Hey, do you want to learn about the Combination of lenses and mirrors? If yes. Then you are at the right place.

## Combination of Lenses and Mirror:

When several lenses or mirrors are used co-axially, the image formation is considered one after another in steps. The image formed by the lens facing the object serves as an object for the next lens or mirror the image formed by the second lens (or mirror) acts as an object for the third and so on. The total magnification is such situations will be given by

$\mathrm{m}=\frac{\mathrm{I}}{\mathrm{o}}=\frac{\mathrm{I}_{1}}{\mathrm{o}} \times \frac{\mathrm{I}_{2}}{1_{1}} \times \ldots$

i.e.$\quad m=m_{1} \times m_{2} \times \ldots \ldots$

In the case of two thin lenses in contact if the first lens of focal length $\mathrm{f}_{1}$ forms the image $\left.\right|_{1}$ (of an object)at a distance $\mathrm{V}_{1}$ from it.

$\frac{1}{v_{1}}-\frac{1}{u}=\frac{1}{f_{1}}$ ……(1)

now the image $\left.\right|_{1}$ will act as an object for the second lenses and if the second lenses form an image. I at a distance v from it

$\frac{1}{v}-\frac{1}{v_{1}}=\frac{1}{f_{2}}$......(2)

So adding Eqn. (1) and (2) we have

$\frac{1}{v}-\frac{1}{u}=\frac{1}{f_{1}}+\frac{1}{f_{2}}$

or $\frac{1}{v}-\frac{1}{u}=\frac{1}{f}$

with $\quad \frac{1}{f}=\frac{1}{f_{1}}+\frac{1}{f_{2}}$

i.e. the combination behaves as a single lens of equivalent focal length f given by –

$\frac{1}{F}=\frac{1}{f_{1}}+\frac{1}{f_{2}}$

or $P=P_{1}+P_{2}$.....(3)

note : If the two thin lenses are separated by a distance d apart F is given by

$\frac{1}{F}=\frac{1}{f_{1}}+\frac{1}{f_{2}}-\frac{d}{f_{1} f_{2}}$

or $P=P_{1}+P_{2}-P_{1} P_{2} d$

here is it worthy to note that - **Special points:**

- If two thin lenses of equal focal length, but of opposite nature (i.e. one convergent and other divergent) are put in contact, the resultant focal length of the combination be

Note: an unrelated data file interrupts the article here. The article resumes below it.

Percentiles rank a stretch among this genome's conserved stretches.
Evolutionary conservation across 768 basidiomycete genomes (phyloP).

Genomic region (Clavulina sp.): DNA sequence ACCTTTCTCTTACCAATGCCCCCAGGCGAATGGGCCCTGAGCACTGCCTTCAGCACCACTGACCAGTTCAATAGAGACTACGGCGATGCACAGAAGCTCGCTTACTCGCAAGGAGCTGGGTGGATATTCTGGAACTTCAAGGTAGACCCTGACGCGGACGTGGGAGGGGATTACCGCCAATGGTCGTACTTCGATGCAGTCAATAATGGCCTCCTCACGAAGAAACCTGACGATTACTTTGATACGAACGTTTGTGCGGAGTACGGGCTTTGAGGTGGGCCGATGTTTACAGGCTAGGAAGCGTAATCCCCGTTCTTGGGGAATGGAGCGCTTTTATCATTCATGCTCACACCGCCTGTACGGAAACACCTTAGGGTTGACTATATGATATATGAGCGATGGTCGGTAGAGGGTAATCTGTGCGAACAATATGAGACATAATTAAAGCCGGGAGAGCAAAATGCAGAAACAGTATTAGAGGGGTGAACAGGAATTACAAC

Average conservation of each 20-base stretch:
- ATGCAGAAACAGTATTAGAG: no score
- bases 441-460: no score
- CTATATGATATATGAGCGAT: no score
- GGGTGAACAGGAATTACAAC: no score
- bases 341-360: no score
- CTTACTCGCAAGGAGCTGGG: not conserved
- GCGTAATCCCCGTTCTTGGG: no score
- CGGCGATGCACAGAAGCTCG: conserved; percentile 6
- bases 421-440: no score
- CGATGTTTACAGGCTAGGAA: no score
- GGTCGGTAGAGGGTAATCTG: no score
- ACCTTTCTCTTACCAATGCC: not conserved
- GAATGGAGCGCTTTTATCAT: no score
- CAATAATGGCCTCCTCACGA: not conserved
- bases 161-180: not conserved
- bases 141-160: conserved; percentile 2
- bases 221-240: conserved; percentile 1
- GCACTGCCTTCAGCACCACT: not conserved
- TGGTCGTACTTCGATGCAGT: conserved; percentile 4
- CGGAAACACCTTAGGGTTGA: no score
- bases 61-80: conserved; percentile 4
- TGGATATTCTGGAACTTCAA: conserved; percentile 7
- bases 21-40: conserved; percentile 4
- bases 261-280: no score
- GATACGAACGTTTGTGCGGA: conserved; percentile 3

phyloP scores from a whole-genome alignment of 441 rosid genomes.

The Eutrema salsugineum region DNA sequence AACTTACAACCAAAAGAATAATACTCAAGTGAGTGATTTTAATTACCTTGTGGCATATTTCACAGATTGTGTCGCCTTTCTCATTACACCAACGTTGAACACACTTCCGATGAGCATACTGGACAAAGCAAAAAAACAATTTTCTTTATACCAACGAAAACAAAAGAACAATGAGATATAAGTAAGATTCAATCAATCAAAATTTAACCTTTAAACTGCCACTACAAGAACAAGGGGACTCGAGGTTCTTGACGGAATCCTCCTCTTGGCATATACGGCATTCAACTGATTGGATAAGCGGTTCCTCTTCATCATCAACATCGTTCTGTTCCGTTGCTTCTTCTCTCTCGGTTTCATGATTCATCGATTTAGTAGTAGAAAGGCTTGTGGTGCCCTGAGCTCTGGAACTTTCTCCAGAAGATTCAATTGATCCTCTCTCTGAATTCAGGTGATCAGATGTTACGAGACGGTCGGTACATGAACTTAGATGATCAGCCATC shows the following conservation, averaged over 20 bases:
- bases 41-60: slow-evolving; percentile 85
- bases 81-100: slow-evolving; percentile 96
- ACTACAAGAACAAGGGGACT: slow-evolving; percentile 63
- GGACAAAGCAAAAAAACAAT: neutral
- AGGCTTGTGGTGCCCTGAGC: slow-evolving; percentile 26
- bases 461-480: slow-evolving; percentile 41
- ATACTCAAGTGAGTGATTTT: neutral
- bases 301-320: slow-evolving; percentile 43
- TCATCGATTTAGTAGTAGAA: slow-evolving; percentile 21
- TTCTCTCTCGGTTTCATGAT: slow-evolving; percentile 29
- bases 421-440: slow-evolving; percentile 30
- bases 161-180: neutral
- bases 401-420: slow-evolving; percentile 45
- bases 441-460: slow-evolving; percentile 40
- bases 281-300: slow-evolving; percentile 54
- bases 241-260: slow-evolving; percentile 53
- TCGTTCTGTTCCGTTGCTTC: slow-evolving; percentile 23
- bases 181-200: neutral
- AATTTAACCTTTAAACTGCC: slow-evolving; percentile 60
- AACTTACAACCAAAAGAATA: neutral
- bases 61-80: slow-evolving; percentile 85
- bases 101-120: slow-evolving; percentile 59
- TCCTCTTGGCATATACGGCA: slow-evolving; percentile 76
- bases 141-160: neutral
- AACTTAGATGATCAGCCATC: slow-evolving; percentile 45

$\frac{1}{\mathrm{~F}}=\frac{1}{+\mathrm{f}}+\frac{1}{-\mathrm{f}}=0$

i.e.

$F=\infty$ and $P=0$ i.e. the system will behave like a plane. glass plate. - If two thin lens of the same nature are put in contact then as

$\frac{1}{\mathrm{~F}}=\frac{1}{\mathrm{f}_{1}}+\frac{1}{\mathrm{f}_{2}}$

$\frac{1}{F}>\frac{1}{f_{1}}$ and $\frac{1}{\mathrm{~F}}>\frac{1}{\mathrm{f}_{2}}$

i.e. $\quad F i.e. the resultant focal length will be lesser than the smallest individual. - If two thin lenses of opposite nature with different focal lengths are put in contact the resultant focal length will be of the same nature as that of the lens of shorter focal length but its magnitude will be more than that of shorter focal length.
- If a lens of focal length f is divided into two equal parts as in figure (A) each part has a focal length f
then as*'*

$\frac{1}{f}=\frac{1}{f^{\prime}}+\frac{1}{f^{\prime}}$ $f^{\prime}=2 f$

i.e. each part have focal length 2f now if these parts are put in contact as in (B) or (C) the resultant focal length of the combination will be

$\frac{1}{F}=\frac{1}{2 f}+\frac{1}{2 f}$ i.e. $F=f($ =initial value $)$

- If a lens of focal length f is cut in two equal parts as shows in each will have focal length f. Now of these parts are put in contact as shown in the resultant length will be

$\frac{1}{\mathrm{~F}}=\frac{1}{\mathrm{f}}+\frac{1}{\mathrm{f}}$

i.e. $\mathrm{F}=(\mathrm{f} / 2)$

However if the two parts are put in contact as shown in first will behave as the convergent lens of focal length f while the other divergent of same focal length (being thinner near the axis) so in this situation.

$\frac{1}{F}=\frac{1}{+f}+\frac{1}{-f}$

i.e. $-F=\infty$ or $P=0$

So, that's all from this article. I hope you get the idea about the Combination of lenses and mirrors. If you found this article informative and valuable then please share it with your friends. If you have any confusion related to this topic then you can ask in the comments section down below.

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